RTC SpringSummer 2015 Issue_final - page 17

regionally. One of the big local groups
is Friends of the Richmond Greenway, a
constellation of all the local groups work-
ing on the greenway today.
Rails-to-Trails Conservancy has been
incredibly resourceful, especially with the
acquisition of the last piece of the gre-
enway [in collaboration with e Trust
for Public Land]. is involves working
with the railroad that owns the corri-
dor. ey’ve also given us key knowledge
about railroad lines and how to transform
them—the nuts and bolts of rail-trail
Have you come across any unexpected
challenges in your advocacy efforts?
How have you overcome them?
is is happening so fast that some people
from the community are reacting nega-
tively. ey are a small but vocal group.
at’s been a shock to me. Even though
the transformation of the greenway will
help them and the entire community in
the long run, they’re worried that some
trail users will end up in their neighbor-
hood, committing crimes.
ere’s also the money piece. In the
private sector, if you have a good idea
and a good team, you get venture capital
money to fund your idea. In the public
sector, it’s difficult to raise money to keep
up with the opportunities at hand. at’s
a frustrating and hard piece of the puzzle.
You just have to keep your eye on the
prize and move ahead. ere will always
be some friction. You need to say to com-
munity members and funders, “Look how
far we’ve come, and look at the transfor-
mational possibilities yet to come with
further support and investment.”
What’s the most important thing people
can do to support parks and trails in the
United States?
Adopt a part of a trail and start to take
care of it. You can’t count on government
or anyone else to come in and do it. Don’t
wait! Just do it yourself.
Amy Kapp is editor-in-chief of
Rails to Trails
ing them and
the surrounding
streets each day.
When a whole
park is clean, people think twice about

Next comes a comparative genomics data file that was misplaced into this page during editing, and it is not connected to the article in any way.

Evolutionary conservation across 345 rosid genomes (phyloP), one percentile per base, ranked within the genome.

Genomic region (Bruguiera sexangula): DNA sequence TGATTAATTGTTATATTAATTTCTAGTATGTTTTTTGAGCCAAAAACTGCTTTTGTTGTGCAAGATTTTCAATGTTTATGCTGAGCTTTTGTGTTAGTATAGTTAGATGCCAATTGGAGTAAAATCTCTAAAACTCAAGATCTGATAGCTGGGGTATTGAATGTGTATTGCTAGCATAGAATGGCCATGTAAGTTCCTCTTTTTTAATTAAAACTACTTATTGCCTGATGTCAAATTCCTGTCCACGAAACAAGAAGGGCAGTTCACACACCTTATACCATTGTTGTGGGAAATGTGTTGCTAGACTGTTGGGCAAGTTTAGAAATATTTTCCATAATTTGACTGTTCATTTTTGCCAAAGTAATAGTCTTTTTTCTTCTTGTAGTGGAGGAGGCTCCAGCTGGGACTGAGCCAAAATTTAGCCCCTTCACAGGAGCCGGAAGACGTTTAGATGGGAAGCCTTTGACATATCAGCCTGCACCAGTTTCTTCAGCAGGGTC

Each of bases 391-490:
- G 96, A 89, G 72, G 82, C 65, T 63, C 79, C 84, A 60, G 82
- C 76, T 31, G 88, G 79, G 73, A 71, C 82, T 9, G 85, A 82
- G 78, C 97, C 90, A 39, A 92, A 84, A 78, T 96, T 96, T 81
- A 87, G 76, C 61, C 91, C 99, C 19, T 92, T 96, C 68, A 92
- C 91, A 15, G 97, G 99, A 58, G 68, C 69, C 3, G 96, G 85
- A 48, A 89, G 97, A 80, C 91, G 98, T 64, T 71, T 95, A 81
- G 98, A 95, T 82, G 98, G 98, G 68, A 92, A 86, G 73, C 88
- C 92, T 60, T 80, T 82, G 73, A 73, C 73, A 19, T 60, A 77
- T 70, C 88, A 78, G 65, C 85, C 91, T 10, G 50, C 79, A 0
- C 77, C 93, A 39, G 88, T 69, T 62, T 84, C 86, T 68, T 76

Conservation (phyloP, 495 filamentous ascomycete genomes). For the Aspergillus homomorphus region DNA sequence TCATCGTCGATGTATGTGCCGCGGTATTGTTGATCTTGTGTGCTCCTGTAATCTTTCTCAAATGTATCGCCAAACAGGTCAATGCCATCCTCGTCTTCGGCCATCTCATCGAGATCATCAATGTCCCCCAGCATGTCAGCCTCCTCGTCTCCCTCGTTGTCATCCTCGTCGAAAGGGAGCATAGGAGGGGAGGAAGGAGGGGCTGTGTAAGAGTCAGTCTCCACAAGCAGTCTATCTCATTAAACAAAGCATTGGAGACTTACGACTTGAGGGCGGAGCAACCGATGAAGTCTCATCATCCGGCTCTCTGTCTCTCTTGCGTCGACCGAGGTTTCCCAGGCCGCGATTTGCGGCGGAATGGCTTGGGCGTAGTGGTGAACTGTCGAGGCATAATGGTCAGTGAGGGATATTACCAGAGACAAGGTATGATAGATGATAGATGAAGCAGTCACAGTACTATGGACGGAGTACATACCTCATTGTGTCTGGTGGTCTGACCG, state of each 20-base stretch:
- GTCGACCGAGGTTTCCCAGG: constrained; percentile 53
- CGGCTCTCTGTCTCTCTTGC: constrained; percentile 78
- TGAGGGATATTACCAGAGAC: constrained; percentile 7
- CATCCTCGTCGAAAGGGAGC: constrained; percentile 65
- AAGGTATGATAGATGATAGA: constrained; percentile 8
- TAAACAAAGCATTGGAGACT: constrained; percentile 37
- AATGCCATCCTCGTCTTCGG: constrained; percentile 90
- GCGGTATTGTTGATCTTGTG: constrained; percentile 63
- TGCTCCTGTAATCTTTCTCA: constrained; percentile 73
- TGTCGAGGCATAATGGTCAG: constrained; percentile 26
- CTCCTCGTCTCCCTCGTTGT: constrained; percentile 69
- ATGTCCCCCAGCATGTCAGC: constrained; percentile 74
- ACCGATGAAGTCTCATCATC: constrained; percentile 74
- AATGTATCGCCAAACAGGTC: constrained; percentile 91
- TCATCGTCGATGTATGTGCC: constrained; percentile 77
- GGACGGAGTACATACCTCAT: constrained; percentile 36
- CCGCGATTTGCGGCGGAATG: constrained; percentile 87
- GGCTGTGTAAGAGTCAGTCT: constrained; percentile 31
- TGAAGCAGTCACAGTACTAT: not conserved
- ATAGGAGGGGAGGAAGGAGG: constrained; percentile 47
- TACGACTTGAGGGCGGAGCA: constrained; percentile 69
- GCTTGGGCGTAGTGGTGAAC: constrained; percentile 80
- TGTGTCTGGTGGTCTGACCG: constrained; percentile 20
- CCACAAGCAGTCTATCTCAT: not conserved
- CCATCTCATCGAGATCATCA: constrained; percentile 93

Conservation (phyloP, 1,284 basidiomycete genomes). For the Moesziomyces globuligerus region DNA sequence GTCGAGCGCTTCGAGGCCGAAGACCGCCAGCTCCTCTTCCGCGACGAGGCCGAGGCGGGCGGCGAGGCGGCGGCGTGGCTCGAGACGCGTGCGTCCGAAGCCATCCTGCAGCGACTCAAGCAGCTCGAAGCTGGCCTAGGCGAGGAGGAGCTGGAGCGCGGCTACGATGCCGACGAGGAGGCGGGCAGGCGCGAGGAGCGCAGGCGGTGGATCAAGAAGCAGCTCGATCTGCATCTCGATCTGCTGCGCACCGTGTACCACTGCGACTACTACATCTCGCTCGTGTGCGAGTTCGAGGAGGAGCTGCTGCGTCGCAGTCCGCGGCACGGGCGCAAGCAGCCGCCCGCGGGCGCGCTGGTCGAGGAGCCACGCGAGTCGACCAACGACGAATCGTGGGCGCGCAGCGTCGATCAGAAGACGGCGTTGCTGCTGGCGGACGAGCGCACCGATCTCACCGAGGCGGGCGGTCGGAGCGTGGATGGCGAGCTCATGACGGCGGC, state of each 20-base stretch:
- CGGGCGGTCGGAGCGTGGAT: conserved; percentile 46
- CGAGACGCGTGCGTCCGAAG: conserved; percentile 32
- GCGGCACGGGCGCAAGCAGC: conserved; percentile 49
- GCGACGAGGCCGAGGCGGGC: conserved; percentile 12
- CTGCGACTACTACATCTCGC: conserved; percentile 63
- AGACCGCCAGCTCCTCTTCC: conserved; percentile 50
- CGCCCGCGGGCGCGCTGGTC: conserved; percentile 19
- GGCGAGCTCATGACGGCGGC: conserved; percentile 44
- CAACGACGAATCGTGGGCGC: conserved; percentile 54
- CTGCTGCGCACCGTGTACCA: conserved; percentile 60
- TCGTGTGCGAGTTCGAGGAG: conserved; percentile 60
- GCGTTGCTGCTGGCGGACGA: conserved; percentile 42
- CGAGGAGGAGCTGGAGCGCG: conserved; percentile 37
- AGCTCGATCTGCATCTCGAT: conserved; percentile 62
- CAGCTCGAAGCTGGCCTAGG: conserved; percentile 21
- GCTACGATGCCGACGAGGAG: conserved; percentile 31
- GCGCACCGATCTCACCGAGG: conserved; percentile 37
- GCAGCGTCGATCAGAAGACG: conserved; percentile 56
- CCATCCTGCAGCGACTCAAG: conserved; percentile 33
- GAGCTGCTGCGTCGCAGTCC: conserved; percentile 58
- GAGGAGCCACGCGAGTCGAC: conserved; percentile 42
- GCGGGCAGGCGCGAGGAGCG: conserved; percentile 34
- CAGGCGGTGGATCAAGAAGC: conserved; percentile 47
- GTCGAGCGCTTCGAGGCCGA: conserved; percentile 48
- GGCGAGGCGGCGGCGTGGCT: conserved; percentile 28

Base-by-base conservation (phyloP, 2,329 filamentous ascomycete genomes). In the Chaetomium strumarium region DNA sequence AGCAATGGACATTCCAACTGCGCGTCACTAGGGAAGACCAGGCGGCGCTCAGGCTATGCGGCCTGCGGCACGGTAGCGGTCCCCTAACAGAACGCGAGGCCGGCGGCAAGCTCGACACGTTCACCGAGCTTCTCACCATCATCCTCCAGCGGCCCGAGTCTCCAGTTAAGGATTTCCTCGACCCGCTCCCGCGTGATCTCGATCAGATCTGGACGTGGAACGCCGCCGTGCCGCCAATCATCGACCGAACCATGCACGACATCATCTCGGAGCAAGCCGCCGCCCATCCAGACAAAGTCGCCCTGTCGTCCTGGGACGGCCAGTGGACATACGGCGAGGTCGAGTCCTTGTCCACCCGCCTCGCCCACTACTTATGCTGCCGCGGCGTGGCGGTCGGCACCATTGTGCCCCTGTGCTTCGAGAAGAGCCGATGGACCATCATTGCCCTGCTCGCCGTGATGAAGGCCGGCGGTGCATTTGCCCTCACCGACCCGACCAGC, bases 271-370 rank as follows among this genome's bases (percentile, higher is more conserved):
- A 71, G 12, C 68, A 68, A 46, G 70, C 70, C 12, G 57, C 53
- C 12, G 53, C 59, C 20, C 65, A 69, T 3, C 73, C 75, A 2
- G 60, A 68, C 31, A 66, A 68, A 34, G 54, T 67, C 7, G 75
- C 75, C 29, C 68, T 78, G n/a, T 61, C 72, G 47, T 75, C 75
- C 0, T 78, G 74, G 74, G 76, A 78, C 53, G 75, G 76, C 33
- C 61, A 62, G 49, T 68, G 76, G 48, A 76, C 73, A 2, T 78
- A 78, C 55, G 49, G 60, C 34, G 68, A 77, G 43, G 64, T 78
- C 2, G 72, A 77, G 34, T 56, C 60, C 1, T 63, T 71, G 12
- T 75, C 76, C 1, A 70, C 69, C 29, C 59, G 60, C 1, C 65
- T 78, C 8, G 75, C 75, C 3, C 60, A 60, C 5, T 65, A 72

dropping a candy wrapper on the ground.
Safe, green and clean, with things to
do—that’s the model.
In 2011, you launched the Unity Park
project on the Richmond Greenway, fol-
lowed by the adjacent Harbour-8 Project.
What put the greenway on your radar?
I was looking at parks, and I stumbled
upon the Richmond Greenway. I walked
the whole thing, and then I went home and
literally cried because I realized its potential
power. Very few cities have a linear park
going through their most hardcore urban
neighborhoods. But the greenway wasn’t
maintained well; there wasn’t much money
to maintain it. I asked some of the Latino
families in the neighborhood, “What do
you call this path?” ey said, “El Baldio,”
which means, “the abandoned place.”
I recognized the impact this space could
have if it was transformed. It could trans-
form the lives of tens of thousands of people
living within a quarter mile of it. is was
an opportunity of a lifetime. So I did what
I always do: I started researching. I looked
at greenways such as the High Line in New
York City that have been vehicles to help
launch the renaissance of cities.
Pogo Park and our friends at MIG,
a Berkeley-based planning and design
firm, wrote a grant proposal to the state of
California for the city of Richmond and got
$5 million to develop two pieces of land
adjacent to the trail into what is now the
Unity Park project. en we started map-
ping the whole greenway. For the first time,
we took a look at all the community proj-
ects existing along the route to see potential
We then wrote a second grant proposal
Greening the Last Mile of
the Richmond Greenway
got another $727,000 from the
state of California to develop
the last part of the greenway.
What we are trying to do now
is to empower local residents
and groups, those who know
the neighborhood best, so
they can plan, design, build and manage the
[space] themselves.
How has the Richmond Greenway support-
ed your ongoing work and larger vision for
the local community? Has it affected your
e one thing that’s really hit me is the
natural longing of people from the com-
munity for places to gather. is concept is
discussed in “ e Death and Life of Great
American Cities” by Jane Jacobs—one of
the bibles of urban planning.
More than anything else, people want
a place to go sit and gather and be com-
fortable and watch other people, and the
Richmond Greenway is the perfect place
for that.
e streets around it are hard streets.
ey are blighted. ey are treeless. ere
is a high level of violence. But you’ve got
this Garden of Eden in the middle; it has
so much potential to be a vibrant space that
can satisfy the needs of the community.
In collaboration with Rails-to-Trails
Conservancy and a team of others,
you’re leading an advocacy effort for the
Richmond Greenway’s expansion to close
a trail gap. What motivated you to get
involved at this level, and what will the
end result be?
I started to map the greenway and all
the projects that were happening in and
around it. Nobody had done this in an
extensive way. I talked to every group
that started a project there; I looked at
the projects and looked at the gaps, and I
asked myself, “Who can fill them?”
We brought a whole group together…
Rails-to-Trails Conservancy, e Trust for
Public Land, the city of Richmond…and
all the folks who were working on trails
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